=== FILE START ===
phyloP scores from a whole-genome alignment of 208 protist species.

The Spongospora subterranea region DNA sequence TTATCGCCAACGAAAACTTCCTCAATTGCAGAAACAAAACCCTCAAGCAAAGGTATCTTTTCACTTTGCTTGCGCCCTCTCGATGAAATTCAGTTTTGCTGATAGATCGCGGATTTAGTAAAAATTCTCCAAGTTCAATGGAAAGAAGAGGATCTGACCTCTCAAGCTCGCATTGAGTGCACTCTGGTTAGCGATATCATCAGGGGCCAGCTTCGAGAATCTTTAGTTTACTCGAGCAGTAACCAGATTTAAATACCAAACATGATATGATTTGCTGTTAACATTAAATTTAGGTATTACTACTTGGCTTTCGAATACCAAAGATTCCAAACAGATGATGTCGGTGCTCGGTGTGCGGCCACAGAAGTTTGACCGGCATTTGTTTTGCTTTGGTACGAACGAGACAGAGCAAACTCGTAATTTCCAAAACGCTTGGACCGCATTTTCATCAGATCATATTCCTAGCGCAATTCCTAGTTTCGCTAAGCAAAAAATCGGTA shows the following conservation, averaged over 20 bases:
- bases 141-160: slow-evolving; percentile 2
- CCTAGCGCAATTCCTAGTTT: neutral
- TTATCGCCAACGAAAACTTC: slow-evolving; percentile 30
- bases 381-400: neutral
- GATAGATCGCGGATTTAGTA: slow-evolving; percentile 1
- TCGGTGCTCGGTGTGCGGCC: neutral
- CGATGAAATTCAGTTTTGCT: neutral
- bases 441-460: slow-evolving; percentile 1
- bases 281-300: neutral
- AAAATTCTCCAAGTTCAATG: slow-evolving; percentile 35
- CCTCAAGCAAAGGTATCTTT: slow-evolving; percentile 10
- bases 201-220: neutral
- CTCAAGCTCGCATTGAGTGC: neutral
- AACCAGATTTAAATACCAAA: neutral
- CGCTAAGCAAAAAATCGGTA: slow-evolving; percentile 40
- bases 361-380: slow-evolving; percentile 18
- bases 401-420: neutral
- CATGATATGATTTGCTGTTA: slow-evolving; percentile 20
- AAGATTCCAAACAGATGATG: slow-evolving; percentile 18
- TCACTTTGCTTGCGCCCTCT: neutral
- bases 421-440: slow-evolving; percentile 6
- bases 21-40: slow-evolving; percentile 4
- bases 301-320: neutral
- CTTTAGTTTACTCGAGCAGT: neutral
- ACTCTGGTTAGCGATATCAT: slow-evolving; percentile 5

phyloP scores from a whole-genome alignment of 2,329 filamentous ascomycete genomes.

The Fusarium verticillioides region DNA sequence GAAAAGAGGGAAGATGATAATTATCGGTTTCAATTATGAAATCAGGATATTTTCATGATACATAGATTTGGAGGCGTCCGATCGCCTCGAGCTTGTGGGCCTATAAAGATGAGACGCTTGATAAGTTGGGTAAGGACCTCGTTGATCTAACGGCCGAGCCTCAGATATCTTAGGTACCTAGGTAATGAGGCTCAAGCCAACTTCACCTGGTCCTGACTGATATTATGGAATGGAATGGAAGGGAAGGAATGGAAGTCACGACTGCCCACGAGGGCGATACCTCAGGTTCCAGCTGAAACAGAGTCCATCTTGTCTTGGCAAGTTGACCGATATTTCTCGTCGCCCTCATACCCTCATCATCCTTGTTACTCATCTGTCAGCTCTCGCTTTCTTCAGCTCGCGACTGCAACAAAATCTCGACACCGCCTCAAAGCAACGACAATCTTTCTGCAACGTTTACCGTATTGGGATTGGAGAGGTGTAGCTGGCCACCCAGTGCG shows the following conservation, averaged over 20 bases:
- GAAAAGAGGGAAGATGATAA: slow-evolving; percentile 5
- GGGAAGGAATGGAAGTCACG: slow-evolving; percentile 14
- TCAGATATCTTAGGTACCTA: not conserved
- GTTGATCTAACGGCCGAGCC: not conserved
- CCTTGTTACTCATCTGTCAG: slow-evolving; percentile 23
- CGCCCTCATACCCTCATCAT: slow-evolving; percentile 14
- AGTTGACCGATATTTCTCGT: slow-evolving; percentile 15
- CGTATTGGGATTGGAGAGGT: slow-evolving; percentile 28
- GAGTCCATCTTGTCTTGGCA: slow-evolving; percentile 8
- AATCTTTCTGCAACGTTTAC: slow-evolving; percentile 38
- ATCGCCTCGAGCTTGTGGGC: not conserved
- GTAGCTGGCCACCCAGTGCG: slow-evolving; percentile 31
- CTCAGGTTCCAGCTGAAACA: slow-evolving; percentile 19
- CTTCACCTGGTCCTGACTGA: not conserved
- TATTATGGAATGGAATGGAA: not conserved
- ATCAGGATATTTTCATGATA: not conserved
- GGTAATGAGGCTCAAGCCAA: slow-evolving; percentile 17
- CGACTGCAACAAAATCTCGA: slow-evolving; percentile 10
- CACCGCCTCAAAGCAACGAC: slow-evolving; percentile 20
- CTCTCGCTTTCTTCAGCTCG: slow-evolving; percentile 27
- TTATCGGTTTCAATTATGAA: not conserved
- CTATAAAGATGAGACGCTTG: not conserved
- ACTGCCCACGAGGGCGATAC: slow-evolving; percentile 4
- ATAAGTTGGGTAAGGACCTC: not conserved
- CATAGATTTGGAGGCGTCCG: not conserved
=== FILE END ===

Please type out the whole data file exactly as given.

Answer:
phyloP scores from a whole-genome alignment of 208 protist species.

The Spongospora subterranea region DNA sequence TTATCGCCAACGAAAACTTCCTCAATTGCAGAAACAAAACCCTCAAGCAAAGGTATCTTTTCACTTTGCTTGCGCCCTCTCGATGAAATTCAGTTTTGCTGATAGATCGCGGATTTAGTAAAAATTCTCCAAGTTCAATGGAAAGAAGAGGATCTGACCTCTCAAGCTCGCATTGAGTGCACTCTGGTTAGCGATATCATCAGGGGCCAGCTTCGAGAATCTTTAGTTTACTCGAGCAGTAACCAGATTTAAATACCAAACATGATATGATTTGCTGTTAACATTAAATTTAGGTATTACTACTTGGCTTTCGAATACCAAAGATTCCAAACAGATGATGTCGGTGCTCGGTGTGCGGCCACAGAAGTTTGACCGGCATTTGTTTTGCTTTGGTACGAACGAGACAGAGCAAACTCGTAATTTCCAAAACGCTTGGACCGCATTTTCATCAGATCATATTCCTAGCGCAATTCCTAGTTTCGCTAAGCAAAAAATCGGTA shows the following conservation, averaged over 20 bases:
- bases 141-160: slow-evolving; percentile 2
- CCTAGCGCAATTCCTAGTTT: neutral
- TTATCGCCAACGAAAACTTC: slow-evolving; percentile 30
- bases 381-400: neutral
- GATAGATCGCGGATTTAGTA: slow-evolving; percentile 1
- TCGGTGCTCGGTGTGCGGCC: neutral
- CGATGAAATTCAGTTTTGCT: neutral
- bases 441-460: slow-evolving; percentile 1
- bases 281-300: neutral
- AAAATTCTCCAAGTTCAATG: slow-evolving; percentile 35
- CCTCAAGCAAAGGTATCTTT: slow-evolving; percentile 10
- bases 201-220: neutral
- CTCAAGCTCGCATTGAGTGC: neutral
- AACCAGATTTAAATACCAAA: neutral
- CGCTAAGCAAAAAATCGGTA: slow-evolving; percentile 40
- bases 361-380: slow-evolving; percentile 18
- bases 401-420: neutral
- CATGATATGATTTGCTGTTA: slow-evolving; percentile 20
- AAGATTCCAAACAGATGATG: slow-evolving; percentile 18
- TCACTTTGCTTGCGCCCTCT: neutral
- bases 421-440: slow-evolving; percentile 6
- bases 21-40: slow-evolving; percentile 4
- bases 301-320: neutral
- CTTTAGTTTACTCGAGCAGT: neutral
- ACTCTGGTTAGCGATATCAT: slow-evolving; percentile 5

phyloP scores from a whole-genome alignment of 2,329 filamentous ascomycete genomes.

The Fusarium verticillioides region DNA sequence GAAAAGAGGGAAGATGATAATTATCGGTTTCAATTATGAAATCAGGATATTTTCATGATACATAGATTTGGAGGCGTCCGATCGCCTCGAGCTTGTGGGCCTATAAAGATGAGACGCTTGATAAGTTGGGTAAGGACCTCGTTGATCTAACGGCCGAGCCTCAGATATCTTAGGTACCTAGGTAATGAGGCTCAAGCCAACTTCACCTGGTCCTGACTGATATTATGGAATGGAATGGAAGGGAAGGAATGGAAGTCACGACTGCCCACGAGGGCGATACCTCAGGTTCCAGCTGAAACAGAGTCCATCTTGTCTTGGCAAGTTGACCGATATTTCTCGTCGCCCTCATACCCTCATCATCCTTGTTACTCATCTGTCAGCTCTCGCTTTCTTCAGCTCGCGACTGCAACAAAATCTCGACACCGCCTCAAAGCAACGACAATCTTTCTGCAACGTTTACCGTATTGGGATTGGAGAGGTGTAGCTGGCCACCCAGTGCG shows the following conservation, averaged over 20 bases:
- GAAAAGAGGGAAGATGATAA: slow-evolving; percentile 5
- GGGAAGGAATGGAAGTCACG: slow-evolving; percentile 14
- TCAGATATCTTAGGTACCTA: not conserved
- GTTGATCTAACGGCCGAGCC: not conserved
- CCTTGTTACTCATCTGTCAG: slow-evolving; percentile 23
- CGCCCTCATACCCTCATCAT: slow-evolving; percentile 14
- AGTTGACCGATATTTCTCGT: slow-evolving; percentile 15
- CGTATTGGGATTGGAGAGGT: slow-evolving; percentile 28
- GAGTCCATCTTGTCTTGGCA: slow-evolving; percentile 8
- AATCTTTCTGCAACGTTTAC: slow-evolving; percentile 38
- ATCGCCTCGAGCTTGTGGGC: not conserved
- GTAGCTGGCCACCCAGTGCG: slow-evolving; percentile 31
- CTCAGGTTCCAGCTGAAACA: slow-evolving; percentile 19
- CTTCACCTGGTCCTGACTGA: not conserved
- TATTATGGAATGGAATGGAA: not conserved
- ATCAGGATATTTTCATGATA: not conserved
- GGTAATGAGGCTCAAGCCAA: slow-evolving; percentile 17
- CGACTGCAACAAAATCTCGA: slow-evolving; percentile 10
- CACCGCCTCAAAGCAACGAC: slow-evolving; percentile 20
- CTCTCGCTTTCTTCAGCTCG: slow-evolving; percentile 27
- TTATCGGTTTCAATTATGAA: not conserved
- CTATAAAGATGAGACGCTTG: not conserved
- ACTGCCCACGAGGGCGATAC: slow-evolving; percentile 4
- ATAAGTTGGGTAAGGACCTC: not conserved
- CATAGATTTGGAGGCGTCCG: not conserved